In the dry regions of Central America, forests in cattle ranches are used as a refuge for cattle during the dry season, and there is no much information about this practice. To determine the frequency of this practice and how it fits in farm management. We conducted semi-structured interviews with cattle ranchers in 43 farms in Liberia County, Guanacaste, Costa Rica. Cattle farmers suffered from the loss of profitability due to droughts, fire, and cattle theft. Cattle browsing in the forest was used by 70 % of farms, mostly between March and May. No type of farm or feeding strategy was associated with forest browsing. The high variability in farm management did not provide a distinct classification of feeding strategies. We found a difference in farm structure and feed types between ranches in the plains and mountain slopes. The decision to use forests for browsing seemed to rely on a trade-off between animal welfare and ease of management. Traditional knowledge about cattle behavior in forests was variable and often limited to forest edges and pastures. This research shows that forests should be taken into consideration when analyzing cattle ranching in dry regions of Central America. We recommend a further study on feeding strategies and the impact of cattle on forest integrity to determine if agricultural policymakers should foster these low-costs alternatives.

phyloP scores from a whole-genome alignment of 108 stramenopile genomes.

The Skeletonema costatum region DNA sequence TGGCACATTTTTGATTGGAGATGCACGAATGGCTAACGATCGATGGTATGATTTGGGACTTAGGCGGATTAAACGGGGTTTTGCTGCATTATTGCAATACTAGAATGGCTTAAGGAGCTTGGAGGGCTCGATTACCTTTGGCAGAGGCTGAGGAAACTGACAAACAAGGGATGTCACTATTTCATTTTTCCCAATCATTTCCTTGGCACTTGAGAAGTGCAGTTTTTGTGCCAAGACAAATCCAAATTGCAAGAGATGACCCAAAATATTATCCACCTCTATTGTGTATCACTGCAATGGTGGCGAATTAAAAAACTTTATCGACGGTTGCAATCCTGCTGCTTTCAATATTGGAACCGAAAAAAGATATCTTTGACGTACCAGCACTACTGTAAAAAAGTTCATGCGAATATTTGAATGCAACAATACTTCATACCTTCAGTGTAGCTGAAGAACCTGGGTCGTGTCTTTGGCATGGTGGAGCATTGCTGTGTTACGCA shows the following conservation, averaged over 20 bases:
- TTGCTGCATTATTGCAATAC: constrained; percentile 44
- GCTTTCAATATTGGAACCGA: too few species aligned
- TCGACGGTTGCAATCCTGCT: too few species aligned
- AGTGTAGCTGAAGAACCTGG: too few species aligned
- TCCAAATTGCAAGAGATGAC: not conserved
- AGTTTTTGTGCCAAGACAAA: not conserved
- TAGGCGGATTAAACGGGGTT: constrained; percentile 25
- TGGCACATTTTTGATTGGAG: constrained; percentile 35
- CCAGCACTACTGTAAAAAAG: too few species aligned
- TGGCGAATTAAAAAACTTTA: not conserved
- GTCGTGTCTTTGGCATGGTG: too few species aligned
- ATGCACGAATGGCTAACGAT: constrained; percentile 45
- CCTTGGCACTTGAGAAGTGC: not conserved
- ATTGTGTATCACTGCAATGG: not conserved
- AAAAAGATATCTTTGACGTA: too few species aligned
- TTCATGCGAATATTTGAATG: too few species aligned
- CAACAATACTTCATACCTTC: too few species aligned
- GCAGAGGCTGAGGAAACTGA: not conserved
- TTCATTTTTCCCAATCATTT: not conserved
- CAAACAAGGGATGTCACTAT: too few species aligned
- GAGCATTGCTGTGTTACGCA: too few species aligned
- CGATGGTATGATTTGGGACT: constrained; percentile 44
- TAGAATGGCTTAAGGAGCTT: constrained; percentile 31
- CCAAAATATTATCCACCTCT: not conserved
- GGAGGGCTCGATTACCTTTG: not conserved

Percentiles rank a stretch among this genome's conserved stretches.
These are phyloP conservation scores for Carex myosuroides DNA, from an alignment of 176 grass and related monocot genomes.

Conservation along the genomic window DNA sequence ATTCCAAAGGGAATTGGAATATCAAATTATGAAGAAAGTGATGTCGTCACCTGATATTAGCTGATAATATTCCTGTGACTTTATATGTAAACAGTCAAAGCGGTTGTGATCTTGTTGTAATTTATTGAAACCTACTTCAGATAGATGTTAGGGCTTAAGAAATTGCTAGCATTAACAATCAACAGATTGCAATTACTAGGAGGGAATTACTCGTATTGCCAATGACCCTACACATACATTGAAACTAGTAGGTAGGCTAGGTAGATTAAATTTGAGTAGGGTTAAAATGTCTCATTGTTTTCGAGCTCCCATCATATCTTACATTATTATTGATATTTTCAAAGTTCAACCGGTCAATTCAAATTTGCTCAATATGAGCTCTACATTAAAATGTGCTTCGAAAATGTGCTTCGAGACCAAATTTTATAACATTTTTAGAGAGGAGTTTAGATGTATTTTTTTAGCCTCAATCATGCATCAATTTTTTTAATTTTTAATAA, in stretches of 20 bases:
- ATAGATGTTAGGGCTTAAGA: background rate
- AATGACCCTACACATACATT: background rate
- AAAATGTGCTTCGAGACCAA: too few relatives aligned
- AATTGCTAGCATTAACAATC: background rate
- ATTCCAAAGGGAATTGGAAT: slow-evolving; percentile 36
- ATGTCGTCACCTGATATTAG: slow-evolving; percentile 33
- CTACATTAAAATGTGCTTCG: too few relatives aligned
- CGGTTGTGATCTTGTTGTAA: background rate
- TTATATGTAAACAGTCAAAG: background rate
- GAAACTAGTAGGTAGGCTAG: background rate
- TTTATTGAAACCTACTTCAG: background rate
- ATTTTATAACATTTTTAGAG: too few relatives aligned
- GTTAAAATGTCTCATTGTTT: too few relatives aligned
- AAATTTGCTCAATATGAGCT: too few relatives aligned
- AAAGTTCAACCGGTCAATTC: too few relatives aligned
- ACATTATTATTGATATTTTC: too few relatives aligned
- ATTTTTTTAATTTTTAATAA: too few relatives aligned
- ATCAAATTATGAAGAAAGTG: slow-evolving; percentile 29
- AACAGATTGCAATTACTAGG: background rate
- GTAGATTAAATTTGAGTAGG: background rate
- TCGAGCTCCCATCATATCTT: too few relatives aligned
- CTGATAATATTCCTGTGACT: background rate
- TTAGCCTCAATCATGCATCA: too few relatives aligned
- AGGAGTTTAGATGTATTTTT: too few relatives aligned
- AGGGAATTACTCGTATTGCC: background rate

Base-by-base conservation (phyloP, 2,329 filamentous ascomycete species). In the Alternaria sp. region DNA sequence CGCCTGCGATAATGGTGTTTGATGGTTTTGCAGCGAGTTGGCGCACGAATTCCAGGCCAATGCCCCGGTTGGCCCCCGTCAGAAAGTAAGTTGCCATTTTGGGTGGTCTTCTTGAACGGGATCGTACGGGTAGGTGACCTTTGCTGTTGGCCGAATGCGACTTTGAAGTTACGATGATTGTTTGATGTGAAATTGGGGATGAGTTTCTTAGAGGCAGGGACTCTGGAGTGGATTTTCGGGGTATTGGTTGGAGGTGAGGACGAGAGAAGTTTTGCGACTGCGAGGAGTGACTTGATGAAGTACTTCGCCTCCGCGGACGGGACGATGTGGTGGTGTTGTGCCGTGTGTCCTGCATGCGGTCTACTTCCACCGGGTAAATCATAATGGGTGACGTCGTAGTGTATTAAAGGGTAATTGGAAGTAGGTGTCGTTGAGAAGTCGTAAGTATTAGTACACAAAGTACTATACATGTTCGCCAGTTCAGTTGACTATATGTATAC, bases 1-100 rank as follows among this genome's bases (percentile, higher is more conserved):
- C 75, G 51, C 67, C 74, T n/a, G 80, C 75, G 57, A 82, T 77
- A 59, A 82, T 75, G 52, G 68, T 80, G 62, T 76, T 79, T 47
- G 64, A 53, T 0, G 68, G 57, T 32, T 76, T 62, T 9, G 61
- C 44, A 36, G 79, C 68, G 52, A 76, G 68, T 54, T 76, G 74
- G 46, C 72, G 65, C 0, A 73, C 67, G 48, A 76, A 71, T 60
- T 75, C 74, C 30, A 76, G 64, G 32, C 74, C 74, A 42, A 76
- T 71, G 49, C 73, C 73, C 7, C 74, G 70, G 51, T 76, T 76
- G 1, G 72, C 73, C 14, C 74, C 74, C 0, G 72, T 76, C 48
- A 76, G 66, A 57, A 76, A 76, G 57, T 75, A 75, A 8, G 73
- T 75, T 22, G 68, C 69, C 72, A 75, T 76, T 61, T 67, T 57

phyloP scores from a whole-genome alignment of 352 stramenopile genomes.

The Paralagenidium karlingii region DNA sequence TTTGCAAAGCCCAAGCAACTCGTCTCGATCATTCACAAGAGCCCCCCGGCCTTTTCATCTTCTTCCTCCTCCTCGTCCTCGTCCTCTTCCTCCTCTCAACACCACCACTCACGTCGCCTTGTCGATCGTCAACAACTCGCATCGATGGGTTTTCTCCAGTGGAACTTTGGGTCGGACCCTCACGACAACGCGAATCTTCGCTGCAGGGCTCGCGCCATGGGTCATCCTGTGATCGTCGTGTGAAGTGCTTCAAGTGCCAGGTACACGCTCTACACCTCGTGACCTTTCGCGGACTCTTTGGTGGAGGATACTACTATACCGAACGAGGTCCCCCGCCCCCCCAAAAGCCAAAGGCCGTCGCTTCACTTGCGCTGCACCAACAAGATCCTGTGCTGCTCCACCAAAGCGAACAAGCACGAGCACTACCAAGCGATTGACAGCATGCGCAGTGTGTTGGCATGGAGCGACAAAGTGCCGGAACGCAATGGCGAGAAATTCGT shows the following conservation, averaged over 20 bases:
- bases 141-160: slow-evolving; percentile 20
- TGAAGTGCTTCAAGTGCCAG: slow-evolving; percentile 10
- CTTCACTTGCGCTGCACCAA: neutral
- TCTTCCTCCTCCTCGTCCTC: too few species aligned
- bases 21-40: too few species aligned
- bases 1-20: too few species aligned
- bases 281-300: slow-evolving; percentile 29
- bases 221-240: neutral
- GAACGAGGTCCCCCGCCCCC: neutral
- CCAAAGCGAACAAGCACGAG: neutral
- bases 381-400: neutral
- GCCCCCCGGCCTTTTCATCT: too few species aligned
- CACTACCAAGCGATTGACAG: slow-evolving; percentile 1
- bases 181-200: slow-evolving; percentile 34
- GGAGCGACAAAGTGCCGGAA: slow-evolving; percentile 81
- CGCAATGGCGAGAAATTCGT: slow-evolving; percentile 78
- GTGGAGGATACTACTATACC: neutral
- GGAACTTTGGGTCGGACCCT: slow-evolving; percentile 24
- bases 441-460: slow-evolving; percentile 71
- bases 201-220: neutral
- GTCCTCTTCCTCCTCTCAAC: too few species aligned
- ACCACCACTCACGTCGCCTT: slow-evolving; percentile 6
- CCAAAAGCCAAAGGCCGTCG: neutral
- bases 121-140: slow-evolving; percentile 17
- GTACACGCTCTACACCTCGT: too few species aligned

Authors: Godinot, F.; Somarriba, E.; Finegan, B.; Delgado-Rodríguez, D.
Publication type: Journal Article, Non-ISI